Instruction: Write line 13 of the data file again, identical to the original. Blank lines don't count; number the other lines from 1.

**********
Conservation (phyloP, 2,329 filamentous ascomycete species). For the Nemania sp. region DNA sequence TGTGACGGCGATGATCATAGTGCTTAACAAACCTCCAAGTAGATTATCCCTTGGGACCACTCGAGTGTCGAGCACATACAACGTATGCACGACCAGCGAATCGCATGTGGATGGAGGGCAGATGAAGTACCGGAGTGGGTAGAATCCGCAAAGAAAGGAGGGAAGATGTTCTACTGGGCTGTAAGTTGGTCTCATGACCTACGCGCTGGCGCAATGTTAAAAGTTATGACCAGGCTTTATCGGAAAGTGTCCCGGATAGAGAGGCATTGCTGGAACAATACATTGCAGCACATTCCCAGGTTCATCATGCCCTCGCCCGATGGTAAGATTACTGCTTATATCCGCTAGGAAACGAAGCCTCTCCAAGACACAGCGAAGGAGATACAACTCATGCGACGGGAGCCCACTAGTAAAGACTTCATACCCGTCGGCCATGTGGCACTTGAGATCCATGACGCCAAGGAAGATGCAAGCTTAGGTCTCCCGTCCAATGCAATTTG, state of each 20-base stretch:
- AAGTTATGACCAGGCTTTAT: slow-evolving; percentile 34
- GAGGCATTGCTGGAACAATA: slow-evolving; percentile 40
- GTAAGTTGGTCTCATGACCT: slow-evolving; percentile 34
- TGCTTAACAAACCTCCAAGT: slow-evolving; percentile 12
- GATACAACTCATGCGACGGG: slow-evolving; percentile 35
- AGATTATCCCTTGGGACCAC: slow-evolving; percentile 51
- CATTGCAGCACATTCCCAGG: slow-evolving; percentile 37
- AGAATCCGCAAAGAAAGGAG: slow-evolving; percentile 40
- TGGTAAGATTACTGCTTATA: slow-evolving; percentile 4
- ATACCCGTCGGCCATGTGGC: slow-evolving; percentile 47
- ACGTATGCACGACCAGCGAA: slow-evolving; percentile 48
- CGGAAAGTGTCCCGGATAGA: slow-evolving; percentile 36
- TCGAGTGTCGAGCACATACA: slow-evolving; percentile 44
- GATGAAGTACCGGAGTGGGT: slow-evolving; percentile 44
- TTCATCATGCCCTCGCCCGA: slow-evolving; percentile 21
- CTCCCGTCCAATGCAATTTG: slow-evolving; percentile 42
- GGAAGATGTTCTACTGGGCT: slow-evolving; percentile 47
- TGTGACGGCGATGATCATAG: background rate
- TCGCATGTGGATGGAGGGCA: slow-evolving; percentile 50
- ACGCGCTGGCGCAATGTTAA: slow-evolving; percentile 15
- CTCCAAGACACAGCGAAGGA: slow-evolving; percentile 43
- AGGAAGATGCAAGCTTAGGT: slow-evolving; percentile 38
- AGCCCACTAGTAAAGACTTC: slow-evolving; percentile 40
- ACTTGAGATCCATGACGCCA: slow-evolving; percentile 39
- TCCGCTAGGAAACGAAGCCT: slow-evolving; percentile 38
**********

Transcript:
- CGGAAAGTGTCCCGGATAGA: slow-evolving; percentile 36